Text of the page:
But it takes caution and care
July 29, 2022
Each week, preachers make their way to the pulpit — whether wooden or virtual — to deliver a sermon to congregants living in a nation that’s increasingly polarized.
To say that preachers must thread a needle each Sunday morning in front of God and everybody doesn’t do justice to the preacher’s plight. Exploring that challenge recently fell to the Rev. Dr. Angela Dienhart Hancock, associate professor of Homiletics and Worship at Pittsburgh Theological Seminary, who spoke to more than 30 people during the monthly installment of Synod of the Covenant’s Equipping Preachers series. Her “Preaching in Polarized Times” conversation built on a talk by the Rev. Dr. Chip Hardwick, the synod’s transitional executive, who spoke on “Stretching Into Prophetic Preaching.” Watch Hardwick’s talk here.
A recent visit by a contractor drove home for Hancock just how polarized things have become. A question about whether or not to mask up soon turned into a pointed discussion on vaccines and climate change. “It was unpleasant,” Hancock said. “What we wanted more than anything else was to get the contractor out of the house, even though I knew we should stay in relationship with this contractor.”
For the church, one result of polarization is that we now have fewer opportunities for cross-cutting conversations — a time to talk to and maybe learn from people with differing views. “Americans increasingly agree,” Hancock said, “that talking with those with whom they disagree is stressful and frustrating,” adding that most Americans now say that debate has become less respectful, fact-based and substantive.
Still, on any given Sunday up to one-third of the people in worship are paying little or no attention to politics. “People are saturated and exhausted by this, across the political spectrum,” Hancock said.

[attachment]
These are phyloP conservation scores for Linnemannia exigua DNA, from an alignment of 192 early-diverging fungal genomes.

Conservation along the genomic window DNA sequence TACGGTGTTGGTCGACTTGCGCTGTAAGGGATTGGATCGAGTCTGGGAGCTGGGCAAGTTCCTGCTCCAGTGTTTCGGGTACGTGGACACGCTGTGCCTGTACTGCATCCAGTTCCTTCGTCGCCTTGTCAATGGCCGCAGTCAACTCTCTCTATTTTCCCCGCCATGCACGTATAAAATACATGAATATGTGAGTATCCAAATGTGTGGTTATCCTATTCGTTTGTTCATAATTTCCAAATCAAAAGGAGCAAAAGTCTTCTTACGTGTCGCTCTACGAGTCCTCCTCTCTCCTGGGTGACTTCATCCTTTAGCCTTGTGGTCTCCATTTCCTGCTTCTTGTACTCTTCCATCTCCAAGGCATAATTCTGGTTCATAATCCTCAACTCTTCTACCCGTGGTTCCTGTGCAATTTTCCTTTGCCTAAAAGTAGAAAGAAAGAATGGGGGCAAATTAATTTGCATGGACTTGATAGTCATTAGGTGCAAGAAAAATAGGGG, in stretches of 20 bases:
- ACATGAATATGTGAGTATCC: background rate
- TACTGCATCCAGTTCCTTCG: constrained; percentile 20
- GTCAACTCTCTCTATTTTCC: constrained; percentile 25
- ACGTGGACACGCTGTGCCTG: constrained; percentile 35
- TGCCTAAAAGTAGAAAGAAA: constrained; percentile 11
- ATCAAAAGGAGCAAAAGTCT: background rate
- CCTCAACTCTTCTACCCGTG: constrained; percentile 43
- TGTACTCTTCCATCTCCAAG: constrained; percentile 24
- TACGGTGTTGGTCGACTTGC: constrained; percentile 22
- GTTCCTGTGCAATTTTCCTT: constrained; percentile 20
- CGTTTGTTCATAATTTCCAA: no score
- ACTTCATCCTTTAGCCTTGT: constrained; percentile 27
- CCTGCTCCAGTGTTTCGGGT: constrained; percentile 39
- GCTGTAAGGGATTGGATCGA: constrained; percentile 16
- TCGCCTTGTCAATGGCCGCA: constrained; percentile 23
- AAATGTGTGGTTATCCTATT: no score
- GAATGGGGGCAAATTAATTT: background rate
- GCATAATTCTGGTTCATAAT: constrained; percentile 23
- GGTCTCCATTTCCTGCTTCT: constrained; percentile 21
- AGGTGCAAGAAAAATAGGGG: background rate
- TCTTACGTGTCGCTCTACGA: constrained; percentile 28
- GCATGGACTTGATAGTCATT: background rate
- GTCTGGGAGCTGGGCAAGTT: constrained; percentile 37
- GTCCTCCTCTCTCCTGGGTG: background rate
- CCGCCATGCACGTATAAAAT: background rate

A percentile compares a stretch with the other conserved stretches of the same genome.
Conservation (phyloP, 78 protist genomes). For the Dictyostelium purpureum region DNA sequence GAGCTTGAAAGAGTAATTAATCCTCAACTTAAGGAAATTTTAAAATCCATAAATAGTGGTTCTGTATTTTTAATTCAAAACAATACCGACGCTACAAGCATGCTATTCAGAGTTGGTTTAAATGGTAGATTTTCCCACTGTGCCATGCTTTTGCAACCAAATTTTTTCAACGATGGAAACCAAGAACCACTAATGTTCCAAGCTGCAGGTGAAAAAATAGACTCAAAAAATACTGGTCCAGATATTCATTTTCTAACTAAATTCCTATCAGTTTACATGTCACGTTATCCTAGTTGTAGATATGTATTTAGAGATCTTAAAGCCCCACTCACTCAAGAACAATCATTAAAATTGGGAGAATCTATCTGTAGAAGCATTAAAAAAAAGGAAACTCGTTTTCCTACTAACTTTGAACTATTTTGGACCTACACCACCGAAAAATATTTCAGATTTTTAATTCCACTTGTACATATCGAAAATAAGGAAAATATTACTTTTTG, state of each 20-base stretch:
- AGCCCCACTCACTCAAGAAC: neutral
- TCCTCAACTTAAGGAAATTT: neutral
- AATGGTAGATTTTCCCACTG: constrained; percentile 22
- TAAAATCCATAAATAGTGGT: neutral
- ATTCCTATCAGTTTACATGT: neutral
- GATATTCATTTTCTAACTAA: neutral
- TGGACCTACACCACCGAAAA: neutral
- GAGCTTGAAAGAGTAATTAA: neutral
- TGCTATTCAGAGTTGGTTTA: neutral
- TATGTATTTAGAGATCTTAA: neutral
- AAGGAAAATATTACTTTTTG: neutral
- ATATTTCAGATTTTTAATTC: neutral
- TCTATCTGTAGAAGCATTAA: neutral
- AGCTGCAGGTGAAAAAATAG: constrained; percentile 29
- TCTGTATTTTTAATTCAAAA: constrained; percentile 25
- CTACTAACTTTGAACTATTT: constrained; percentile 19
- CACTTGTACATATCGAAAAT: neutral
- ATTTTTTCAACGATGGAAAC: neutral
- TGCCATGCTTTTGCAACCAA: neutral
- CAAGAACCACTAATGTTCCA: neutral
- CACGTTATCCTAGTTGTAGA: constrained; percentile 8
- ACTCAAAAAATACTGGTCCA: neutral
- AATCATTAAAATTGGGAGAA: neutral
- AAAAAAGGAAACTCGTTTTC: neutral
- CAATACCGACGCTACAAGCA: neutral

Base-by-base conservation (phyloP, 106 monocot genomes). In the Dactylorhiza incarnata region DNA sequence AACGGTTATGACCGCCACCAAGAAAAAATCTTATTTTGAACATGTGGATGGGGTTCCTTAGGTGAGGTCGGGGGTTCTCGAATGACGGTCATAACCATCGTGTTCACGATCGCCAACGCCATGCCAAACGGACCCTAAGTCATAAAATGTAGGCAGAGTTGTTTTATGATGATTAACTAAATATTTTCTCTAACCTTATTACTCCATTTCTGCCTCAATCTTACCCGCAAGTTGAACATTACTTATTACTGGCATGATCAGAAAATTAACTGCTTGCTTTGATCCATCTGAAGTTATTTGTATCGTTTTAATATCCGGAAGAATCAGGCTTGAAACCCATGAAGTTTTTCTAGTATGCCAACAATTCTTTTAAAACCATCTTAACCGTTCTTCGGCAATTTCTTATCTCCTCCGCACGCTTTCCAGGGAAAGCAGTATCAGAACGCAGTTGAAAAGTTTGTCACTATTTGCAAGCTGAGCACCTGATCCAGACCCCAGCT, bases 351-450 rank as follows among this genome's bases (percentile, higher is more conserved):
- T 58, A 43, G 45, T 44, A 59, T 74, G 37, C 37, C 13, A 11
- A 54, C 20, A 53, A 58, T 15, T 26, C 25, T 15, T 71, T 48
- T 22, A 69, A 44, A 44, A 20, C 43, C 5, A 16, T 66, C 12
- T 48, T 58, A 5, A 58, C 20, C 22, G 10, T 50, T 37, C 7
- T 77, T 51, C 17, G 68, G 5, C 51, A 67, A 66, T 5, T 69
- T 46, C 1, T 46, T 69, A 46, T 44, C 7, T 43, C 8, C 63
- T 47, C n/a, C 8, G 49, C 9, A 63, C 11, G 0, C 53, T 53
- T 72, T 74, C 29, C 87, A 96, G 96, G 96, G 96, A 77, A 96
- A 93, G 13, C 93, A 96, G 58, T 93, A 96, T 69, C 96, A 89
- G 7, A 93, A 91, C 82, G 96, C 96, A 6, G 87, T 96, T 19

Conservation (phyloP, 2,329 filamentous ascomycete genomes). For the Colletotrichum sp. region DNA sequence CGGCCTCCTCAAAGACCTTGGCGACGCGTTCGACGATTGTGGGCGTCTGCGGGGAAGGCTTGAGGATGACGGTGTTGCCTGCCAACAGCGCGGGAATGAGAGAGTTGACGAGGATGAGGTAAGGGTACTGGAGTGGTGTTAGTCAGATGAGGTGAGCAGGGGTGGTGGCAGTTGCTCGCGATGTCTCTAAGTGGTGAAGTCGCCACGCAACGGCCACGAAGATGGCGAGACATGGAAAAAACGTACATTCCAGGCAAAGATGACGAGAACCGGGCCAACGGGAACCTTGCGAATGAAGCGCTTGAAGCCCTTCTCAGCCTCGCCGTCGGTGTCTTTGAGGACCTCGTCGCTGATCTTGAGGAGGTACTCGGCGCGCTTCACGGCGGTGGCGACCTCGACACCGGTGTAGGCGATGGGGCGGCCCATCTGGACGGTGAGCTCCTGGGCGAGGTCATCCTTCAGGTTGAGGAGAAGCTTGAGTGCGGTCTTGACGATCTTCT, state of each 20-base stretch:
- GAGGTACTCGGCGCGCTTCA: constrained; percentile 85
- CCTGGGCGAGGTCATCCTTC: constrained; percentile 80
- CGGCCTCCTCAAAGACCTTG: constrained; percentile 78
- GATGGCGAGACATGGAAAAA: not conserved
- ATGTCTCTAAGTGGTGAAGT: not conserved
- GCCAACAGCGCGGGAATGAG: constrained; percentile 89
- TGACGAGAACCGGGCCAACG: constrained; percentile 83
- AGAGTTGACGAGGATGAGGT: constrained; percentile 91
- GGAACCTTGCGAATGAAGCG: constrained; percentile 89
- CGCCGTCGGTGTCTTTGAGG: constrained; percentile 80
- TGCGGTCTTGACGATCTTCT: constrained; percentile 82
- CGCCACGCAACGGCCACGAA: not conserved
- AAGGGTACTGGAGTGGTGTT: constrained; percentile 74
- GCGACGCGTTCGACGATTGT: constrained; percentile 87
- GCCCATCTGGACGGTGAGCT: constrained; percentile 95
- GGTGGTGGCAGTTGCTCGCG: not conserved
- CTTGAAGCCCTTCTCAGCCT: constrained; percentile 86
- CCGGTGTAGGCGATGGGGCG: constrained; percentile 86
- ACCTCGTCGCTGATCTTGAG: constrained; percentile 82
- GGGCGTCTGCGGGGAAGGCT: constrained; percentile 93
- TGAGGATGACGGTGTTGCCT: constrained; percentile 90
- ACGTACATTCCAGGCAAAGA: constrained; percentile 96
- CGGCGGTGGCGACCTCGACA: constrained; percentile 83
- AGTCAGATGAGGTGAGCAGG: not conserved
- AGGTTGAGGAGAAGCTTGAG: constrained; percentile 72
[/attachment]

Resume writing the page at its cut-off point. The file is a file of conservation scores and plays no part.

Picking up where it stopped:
Churches that embrace an activist stance on either side of the political divide tend to attract worshipers who lean in the same direction. “For some preachers, then, the question about how to address people across political lines does not show up as a concern, necessarily,” Hancock said. “For conservatives, it becomes a matter of preaching to the choir. For liberals, the dynamics are similar.”
Many congregations report a diversity of political orientations. In others, there’s a mismatch between the pastor’s political views and those of the majority of members and friends. In addition, the denomination to which the church belongs may have mixed political orientations. “It can be difficult to know what members think about social and political issues,” Hancock said, “because everyone is so careful in these settings to preserve peace and unity. They don’t want church to become the place where we have experiences like we did with that contractor.”
On top of that, a few boisterous partisans may discourage others in the congregation to share their views. “Many political scientists say churches have great potential for these cross-cutting conversations,” Hancock said. “The reason they don’t happen in diverse settings is this avoidance issue,” where people say what they value the most is unity and harmony. “Tacitly,” Hancock said, “that means how we think about our political lives has nothing to do with faith.”
Most Americans say they want their local church to stay out of politics. A 2019 survey showed 63% of congregants in mainline churches expressed that preference. In effect, we now have two kinds of faith communities, Hancock said: enclave congregations, where “everyone leans in the same political direction,” and avoidant congregations, which contain a diversity of views but where politics is not discussed.
What, then, are the consequences for preaching?
One webinar participant said that sermons might well be met with resistance, “that you will unsettle their expectation. They don’t want that cage rattled at all.”
Hancock reminded listeners that Scripture “is full of texts of people in conflict in terms of identity. Biblical texts suggest what a faithful posture might be,” such as the fruit of the Spirit. Or preachers can consider “calls to participate in God’s ministry of reconciliation,” such as 2 Corinthians 5:16–20a.
Mike Ferguson, Editor, Presbyterian News Service
Today’s Focus: Polarized nation, challenging times
Let us join in prayer for:
PC(USA) Agencies’ Staff
Ricky Blade, Customer Service Consultant, Communications Ministry, Presbyterian Mission Agency
Michele Blum, Managing Director of Editorial, Presbyterian Publishing Corporation
Let us pray
God, help us to avoid double vision when we preach your gospel by thinking it’s either about evangelism or about justice. Help us to know it’s about both: Loving Jesus means working for justice, too. Amen.